WWE Crown Jewel: The Cubic Zirconia of International Relations

In 1985, a group of artists including the likes of Bruce Springsteen, U2, Miles Davis, RUN-DMC, Pat Benatar, Bob Dylan, Bonnie Raitt, and Gil Scott-Heron joined forces for Artists United Against Apartheid and the charity single, “Sun City”. There was significant international opposition to Apartheid, which lead to many influential global social movements, including Sun City and Artists United Against Apartheid.

In 2018, the world is watching Saudi Arabia as they call into question the country’s policies on human rights especially in the wake of the apparent assassination of Saudi journalist, Jamal Khashoggi. This comes after a summer of tensions between the Saudi and Canadian governments over the jailing of women’s rights activists. Curiously, wrapped up into this international smackdown is World Wrestling Entertainment (WWE) who recently entered into a ten-year partnership with the Saudi General Sports Authority, which kicked off with The Greatest Royal Rumble event in April, and continues with Crown Jewel today.  

I wasn’t too thrilled about this new tag team partnership, especially when details surrounding the Greatest Royal Rumble began to emerge. The female superstars of WWE were not allowed to perform at the event, despite the fact that the company has been touting their “women’s evolution” and featuring more female superstars in high profile matches.  

Photo borrowed from  CBS Sports

Photo borrowed from CBS Sports

Male superstars were also affected once the event began to take shape. Finn Balor was not wearing his “Balor Club for everyone” t-shirt, which saw proceeds go to GLAAD when he walked into the arena in Jeddah. Members of the LGBTQ+ community definitely didn’t accompany him during his entrance, like at WrestleMania only a few weeks prior. If he wore that shirt, or walked out with those people, he would have likely been thrown in jail; or worse.

Sami Zayn was not able to perform based on his Syrian heritage and Saudi Arabia’s relationship with that country. During the show, a promo for an upcoming WWE event being held back in the US was aired which featured female Superstars, and the Saudi Arabia General Sports Authority released an apology because of it.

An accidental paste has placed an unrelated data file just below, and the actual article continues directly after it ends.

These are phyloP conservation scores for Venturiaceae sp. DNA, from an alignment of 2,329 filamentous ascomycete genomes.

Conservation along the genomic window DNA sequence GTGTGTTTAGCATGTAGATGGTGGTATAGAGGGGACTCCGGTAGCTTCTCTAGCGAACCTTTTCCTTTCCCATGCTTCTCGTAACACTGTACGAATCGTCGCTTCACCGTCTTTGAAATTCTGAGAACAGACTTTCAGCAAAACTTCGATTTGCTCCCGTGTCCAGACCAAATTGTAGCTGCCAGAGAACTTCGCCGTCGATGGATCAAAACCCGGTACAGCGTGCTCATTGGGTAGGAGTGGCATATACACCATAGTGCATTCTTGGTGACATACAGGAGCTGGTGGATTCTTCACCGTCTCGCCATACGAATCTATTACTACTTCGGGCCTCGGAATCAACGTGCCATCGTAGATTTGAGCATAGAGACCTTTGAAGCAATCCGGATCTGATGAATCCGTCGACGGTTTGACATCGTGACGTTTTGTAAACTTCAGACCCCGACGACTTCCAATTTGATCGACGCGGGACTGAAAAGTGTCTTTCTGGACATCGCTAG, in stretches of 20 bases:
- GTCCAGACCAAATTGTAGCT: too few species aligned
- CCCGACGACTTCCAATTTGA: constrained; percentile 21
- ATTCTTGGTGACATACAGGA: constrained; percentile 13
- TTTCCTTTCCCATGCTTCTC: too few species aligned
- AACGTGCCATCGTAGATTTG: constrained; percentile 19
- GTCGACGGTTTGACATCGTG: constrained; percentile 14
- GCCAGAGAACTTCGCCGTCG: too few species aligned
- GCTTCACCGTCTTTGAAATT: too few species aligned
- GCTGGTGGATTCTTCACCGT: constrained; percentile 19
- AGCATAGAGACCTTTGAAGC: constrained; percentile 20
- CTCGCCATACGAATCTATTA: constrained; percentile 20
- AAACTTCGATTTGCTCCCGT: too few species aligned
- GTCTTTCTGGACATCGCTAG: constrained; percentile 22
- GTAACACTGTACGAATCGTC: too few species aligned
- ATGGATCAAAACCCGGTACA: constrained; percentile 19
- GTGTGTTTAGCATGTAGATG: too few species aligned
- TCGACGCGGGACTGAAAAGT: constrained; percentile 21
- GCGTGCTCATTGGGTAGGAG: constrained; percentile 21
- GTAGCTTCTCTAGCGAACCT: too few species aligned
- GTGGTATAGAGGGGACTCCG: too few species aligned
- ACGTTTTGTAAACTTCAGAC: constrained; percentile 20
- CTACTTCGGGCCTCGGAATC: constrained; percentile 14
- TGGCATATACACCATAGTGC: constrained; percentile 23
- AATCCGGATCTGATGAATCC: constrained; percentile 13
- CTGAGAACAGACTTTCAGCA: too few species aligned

Photo borrowed from  WWE.com

Photo borrowed from WWE.com

Don’t worry though, Saudi women were allowed to attend the event, but only if they were accompanied by a male chaperone. (You know their husband, father, or owner.) 

Crown Jewel takes place less than a week after WWE Evolution the company’s first-ever all women’s pay per view event. The historic show was announced in late July but a month later, it was rumoured that WWE would be returning to Saudi Arabia shortly after Evolution creating a poorly timed coincidence at best.

Then came news of the assassination and dismemberment of Jamal Khashoggi and the whole world seemingly became interested in WWE’s next move. US Senators on both sides of the aisle began to criticize WWE’s decision to hold Crown Jewel in Saudi Arabia, especially as businesses severed ties with the country. Mainstream attention was garnered from Vice, who published an article about the mess that WWE was now in, and John Oliver delivered his own wrestling style smack talk about the whole situation on HBO’s Last Week Tonight

Despite negative mainstream attention, warnings from US government officials, and top stars like John Cena and Daniel Bryan refusing to participate in the event, WWE made an almost last minute decision to go on with the show. Tickets for Crown Jewel only went on sale days ago

There are those in the WWE camp who believe the company is actually helping to promote social change. In April after concerns were raised about the female Superstars appearing at the Greatest Royal Rumble, WWE’s COO Paul “Triple H” Levesque said, “You can’t dictate to a country or a religion about how they handle things but, having said that, WWE is at the forefront of a women’s evolution in the world and what you can’t do is affect change anywhere by staying away from it. While, right now, women are not competing in the event, we have had discussions about that and we believe and hope that, in the next few years they will be. That is a significant cultural shift in Saudi Arabia.”

These discussions have presumably lead to Renee Young joining her commentary colleagues at the announcer’s table and calling Crown Jewel. This is indeed a big deal, since a story broke last month, in which a man and a woman were allegedly jailed for posting of a video of themselves eating together.

I agree with Triple H to an extent, you certainly can’t dictate how a country or religion handles important “things” like human rights, you can certainly criticize a country or religion. Young working the event, sitting with her male co-workers and not being covered by a tarp is certainly a progressive move though.

Fans have been critical as of late, with live audiences booing any mention of Crown Jewel (especially when the event was hyped at Evolution). In fact, it seems that WWE has stopped mentioning that Crown Jewel is taking place in Saudi Arabia, instead referring to it as a “global pay per view event”.

Finally, the idea that we cannot criticize a country, religion or culture is a dangerous one. If you believe that, perhaps you would not have been on the side of the Artists United Against Apartheid in 1985, nor would you be on the side of John Cena and Daniel Bryan in 2018. On the flip side, if we did stop criticizing other countries for their politics and culture, we would also have to leave Donald Trump and the rest of America alone, which would provide more free time watch wrestling.